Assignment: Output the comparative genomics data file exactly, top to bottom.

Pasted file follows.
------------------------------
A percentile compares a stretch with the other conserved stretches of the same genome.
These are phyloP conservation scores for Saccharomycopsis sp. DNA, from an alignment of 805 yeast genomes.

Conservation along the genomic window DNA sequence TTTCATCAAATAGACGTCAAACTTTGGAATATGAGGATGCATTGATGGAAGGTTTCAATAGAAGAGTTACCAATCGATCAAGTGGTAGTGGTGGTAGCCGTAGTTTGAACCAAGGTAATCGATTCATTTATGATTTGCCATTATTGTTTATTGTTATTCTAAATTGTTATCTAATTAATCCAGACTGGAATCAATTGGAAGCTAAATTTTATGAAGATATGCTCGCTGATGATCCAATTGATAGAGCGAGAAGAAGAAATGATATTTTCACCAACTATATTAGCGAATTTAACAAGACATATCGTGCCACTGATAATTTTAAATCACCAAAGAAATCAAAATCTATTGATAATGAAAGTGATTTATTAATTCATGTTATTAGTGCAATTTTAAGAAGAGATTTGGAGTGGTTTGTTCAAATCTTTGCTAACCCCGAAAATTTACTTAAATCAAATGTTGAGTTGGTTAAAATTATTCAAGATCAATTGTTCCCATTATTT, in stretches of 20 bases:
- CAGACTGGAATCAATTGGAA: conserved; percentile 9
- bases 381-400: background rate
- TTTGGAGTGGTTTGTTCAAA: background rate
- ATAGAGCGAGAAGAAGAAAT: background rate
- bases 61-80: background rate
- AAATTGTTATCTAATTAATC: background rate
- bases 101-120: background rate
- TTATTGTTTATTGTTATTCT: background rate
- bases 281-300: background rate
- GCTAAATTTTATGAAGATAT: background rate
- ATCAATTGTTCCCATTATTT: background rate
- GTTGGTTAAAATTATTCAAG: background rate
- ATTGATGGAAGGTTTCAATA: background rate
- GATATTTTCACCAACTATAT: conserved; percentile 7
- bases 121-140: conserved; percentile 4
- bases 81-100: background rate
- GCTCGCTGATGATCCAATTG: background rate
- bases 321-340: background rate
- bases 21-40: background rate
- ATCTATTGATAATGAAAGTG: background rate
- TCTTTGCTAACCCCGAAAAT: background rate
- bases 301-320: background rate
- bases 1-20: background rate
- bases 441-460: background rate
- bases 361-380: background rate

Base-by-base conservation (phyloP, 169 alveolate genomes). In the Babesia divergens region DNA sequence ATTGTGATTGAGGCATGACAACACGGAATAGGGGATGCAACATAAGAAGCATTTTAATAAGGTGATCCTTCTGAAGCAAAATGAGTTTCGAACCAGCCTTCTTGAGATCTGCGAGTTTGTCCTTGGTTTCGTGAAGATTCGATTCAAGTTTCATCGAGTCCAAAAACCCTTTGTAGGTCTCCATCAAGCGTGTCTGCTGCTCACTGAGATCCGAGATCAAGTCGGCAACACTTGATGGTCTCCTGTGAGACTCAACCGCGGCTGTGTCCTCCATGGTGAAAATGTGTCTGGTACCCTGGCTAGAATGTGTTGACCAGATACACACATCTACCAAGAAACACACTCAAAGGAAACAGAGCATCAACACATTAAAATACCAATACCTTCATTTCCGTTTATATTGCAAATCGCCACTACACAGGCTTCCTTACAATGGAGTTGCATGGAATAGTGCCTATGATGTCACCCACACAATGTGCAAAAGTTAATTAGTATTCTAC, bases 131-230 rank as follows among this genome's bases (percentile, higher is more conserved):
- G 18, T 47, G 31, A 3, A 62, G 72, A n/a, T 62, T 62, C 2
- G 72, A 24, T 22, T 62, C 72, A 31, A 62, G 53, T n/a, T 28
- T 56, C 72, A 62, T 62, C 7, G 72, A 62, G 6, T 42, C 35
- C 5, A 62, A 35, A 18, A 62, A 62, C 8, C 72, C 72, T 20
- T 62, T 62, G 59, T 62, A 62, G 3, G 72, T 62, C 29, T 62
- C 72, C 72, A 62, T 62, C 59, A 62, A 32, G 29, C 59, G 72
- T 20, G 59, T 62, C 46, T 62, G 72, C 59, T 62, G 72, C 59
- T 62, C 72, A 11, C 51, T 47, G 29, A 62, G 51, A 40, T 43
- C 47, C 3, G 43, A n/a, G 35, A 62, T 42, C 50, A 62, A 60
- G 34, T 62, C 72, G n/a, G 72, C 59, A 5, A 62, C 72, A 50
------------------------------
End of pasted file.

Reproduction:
A percentile compares a stretch with the other conserved stretches of the same genome.
These are phyloP conservation scores for Saccharomycopsis sp. DNA, from an alignment of 805 yeast genomes.

Conservation along the genomic window DNA sequence TTTCATCAAATAGACGTCAAACTTTGGAATATGAGGATGCATTGATGGAAGGTTTCAATAGAAGAGTTACCAATCGATCAAGTGGTAGTGGTGGTAGCCGTAGTTTGAACCAAGGTAATCGATTCATTTATGATTTGCCATTATTGTTTATTGTTATTCTAAATTGTTATCTAATTAATCCAGACTGGAATCAATTGGAAGCTAAATTTTATGAAGATATGCTCGCTGATGATCCAATTGATAGAGCGAGAAGAAGAAATGATATTTTCACCAACTATATTAGCGAATTTAACAAGACATATCGTGCCACTGATAATTTTAAATCACCAAAGAAATCAAAATCTATTGATAATGAAAGTGATTTATTAATTCATGTTATTAGTGCAATTTTAAGAAGAGATTTGGAGTGGTTTGTTCAAATCTTTGCTAACCCCGAAAATTTACTTAAATCAAATGTTGAGTTGGTTAAAATTATTCAAGATCAATTGTTCCCATTATTT, in stretches of 20 bases:
- CAGACTGGAATCAATTGGAA: conserved; percentile 9
- bases 381-400: background rate
- TTTGGAGTGGTTTGTTCAAA: background rate
- ATAGAGCGAGAAGAAGAAAT: background rate
- bases 61-80: background rate
- AAATTGTTATCTAATTAATC: background rate
- bases 101-120: background rate
- TTATTGTTTATTGTTATTCT: background rate
- bases 281-300: background rate
- GCTAAATTTTATGAAGATAT: background rate
- ATCAATTGTTCCCATTATTT: background rate
- GTTGGTTAAAATTATTCAAG: background rate
- ATTGATGGAAGGTTTCAATA: background rate
- GATATTTTCACCAACTATAT: conserved; percentile 7
- bases 121-140: conserved; percentile 4
- bases 81-100: background rate
- GCTCGCTGATGATCCAATTG: background rate
- bases 321-340: background rate
- bases 21-40: background rate
- ATCTATTGATAATGAAAGTG: background rate
- TCTTTGCTAACCCCGAAAAT: background rate
- bases 301-320: background rate
- bases 1-20: background rate
- bases 441-460: background rate
- bases 361-380: background rate

Base-by-base conservation (phyloP, 169 alveolate genomes). In the Babesia divergens region DNA sequence ATTGTGATTGAGGCATGACAACACGGAATAGGGGATGCAACATAAGAAGCATTTTAATAAGGTGATCCTTCTGAAGCAAAATGAGTTTCGAACCAGCCTTCTTGAGATCTGCGAGTTTGTCCTTGGTTTCGTGAAGATTCGATTCAAGTTTCATCGAGTCCAAAAACCCTTTGTAGGTCTCCATCAAGCGTGTCTGCTGCTCACTGAGATCCGAGATCAAGTCGGCAACACTTGATGGTCTCCTGTGAGACTCAACCGCGGCTGTGTCCTCCATGGTGAAAATGTGTCTGGTACCCTGGCTAGAATGTGTTGACCAGATACACACATCTACCAAGAAACACACTCAAAGGAAACAGAGCATCAACACATTAAAATACCAATACCTTCATTTCCGTTTATATTGCAAATCGCCACTACACAGGCTTCCTTACAATGGAGTTGCATGGAATAGTGCCTATGATGTCACCCACACAATGTGCAAAAGTTAATTAGTATTCTAC, bases 131-230 rank as follows among this genome's bases (percentile, higher is more conserved):
- G 18, T 47, G 31, A 3, A 62, G 72, A n/a, T 62, T 62, C 2
- G 72, A 24, T 22, T 62, C 72, A 31, A 62, G 53, T n/a, T 28
- T 56, C 72, A 62, T 62, C 7, G 72, A 62, G 6, T 42, C 35
- C 5, A 62, A 35, A 18, A 62, A 62, C 8, C 72, C 72, T 20
- T 62, T 62, G 59, T 62, A 62, G 3, G 72, T 62, C 29, T 62
- C 72, C 72, A 62, T 62, C 59, A 62, A 32, G 29, C 59, G 72
- T 20, G 59, T 62, C 46, T 62, G 72, C 59, T 62, G 72, C 59
- T 62, C 72, A 11, C 51, T 47, G 29, A 62, G 51, A 40, T 43
- C 47, C 3, G 43, A n/a, G 35, A 62, T 42, C 50, A 62, A 60
- G 34, T 62, C 72, G n/a, G 72, C 59, A 5, A 62, C 72, A 50